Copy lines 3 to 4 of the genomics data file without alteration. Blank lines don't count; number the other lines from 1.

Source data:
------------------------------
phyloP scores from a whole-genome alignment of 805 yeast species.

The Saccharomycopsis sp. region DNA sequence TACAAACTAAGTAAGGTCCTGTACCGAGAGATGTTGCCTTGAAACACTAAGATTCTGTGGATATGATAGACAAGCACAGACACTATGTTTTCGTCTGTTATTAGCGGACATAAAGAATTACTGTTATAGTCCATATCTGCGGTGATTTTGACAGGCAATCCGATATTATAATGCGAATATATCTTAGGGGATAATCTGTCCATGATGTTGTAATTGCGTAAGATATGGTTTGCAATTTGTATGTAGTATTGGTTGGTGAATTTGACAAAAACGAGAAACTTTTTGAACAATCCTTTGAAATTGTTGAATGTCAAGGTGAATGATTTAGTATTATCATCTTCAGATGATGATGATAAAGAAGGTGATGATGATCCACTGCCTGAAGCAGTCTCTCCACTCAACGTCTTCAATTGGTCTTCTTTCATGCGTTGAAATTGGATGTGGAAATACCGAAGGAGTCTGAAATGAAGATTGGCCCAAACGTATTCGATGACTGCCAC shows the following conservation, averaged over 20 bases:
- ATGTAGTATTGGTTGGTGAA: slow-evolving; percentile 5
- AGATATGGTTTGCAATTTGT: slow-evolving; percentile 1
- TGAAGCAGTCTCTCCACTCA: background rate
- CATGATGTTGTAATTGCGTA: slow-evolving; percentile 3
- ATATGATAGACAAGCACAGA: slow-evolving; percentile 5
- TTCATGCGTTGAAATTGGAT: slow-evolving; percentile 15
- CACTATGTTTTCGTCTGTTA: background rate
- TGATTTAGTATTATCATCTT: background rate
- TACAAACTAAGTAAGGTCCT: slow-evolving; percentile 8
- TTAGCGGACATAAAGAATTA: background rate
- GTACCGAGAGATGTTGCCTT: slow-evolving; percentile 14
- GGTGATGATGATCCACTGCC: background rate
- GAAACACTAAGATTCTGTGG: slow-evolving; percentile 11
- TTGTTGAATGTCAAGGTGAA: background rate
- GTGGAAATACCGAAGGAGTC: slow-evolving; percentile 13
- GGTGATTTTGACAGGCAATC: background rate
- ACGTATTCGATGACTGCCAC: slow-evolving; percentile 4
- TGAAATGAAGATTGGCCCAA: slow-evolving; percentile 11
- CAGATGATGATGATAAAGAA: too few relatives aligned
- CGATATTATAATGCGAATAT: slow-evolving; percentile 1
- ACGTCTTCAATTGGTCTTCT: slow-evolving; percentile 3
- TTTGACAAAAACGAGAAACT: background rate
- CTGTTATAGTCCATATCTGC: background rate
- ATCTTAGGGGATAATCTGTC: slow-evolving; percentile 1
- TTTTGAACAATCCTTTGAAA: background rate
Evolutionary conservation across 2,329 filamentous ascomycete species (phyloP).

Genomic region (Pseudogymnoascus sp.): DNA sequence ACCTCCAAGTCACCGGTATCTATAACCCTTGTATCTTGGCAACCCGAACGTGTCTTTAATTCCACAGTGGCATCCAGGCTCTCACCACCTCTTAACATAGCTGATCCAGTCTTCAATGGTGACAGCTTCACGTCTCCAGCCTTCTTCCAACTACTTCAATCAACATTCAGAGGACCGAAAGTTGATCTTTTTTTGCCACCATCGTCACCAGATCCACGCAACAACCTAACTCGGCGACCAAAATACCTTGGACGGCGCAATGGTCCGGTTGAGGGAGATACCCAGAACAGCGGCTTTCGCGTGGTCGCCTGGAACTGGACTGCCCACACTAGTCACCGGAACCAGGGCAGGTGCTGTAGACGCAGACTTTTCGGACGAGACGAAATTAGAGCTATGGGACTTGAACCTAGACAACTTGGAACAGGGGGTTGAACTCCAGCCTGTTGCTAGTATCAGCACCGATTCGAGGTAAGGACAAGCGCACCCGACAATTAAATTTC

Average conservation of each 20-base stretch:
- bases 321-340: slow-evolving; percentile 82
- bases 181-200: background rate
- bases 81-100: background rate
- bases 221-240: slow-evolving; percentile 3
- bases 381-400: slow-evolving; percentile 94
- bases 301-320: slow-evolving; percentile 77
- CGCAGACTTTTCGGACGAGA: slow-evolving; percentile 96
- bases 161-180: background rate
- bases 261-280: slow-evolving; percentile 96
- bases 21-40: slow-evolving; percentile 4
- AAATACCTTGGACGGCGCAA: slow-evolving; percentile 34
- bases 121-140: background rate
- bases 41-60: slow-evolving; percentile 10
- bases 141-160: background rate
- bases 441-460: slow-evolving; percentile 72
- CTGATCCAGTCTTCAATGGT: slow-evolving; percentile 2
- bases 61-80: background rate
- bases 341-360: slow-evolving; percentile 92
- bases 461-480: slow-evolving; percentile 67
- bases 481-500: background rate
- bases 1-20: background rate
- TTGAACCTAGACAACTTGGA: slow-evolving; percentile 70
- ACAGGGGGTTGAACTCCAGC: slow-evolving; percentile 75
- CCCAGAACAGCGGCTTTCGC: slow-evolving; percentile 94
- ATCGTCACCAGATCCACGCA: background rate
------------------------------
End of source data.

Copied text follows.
- ATGTAGTATTGGTTGGTGAA: slow-evolving; percentile 5
- AGATATGGTTTGCAATTTGT: slow-evolving; percentile 1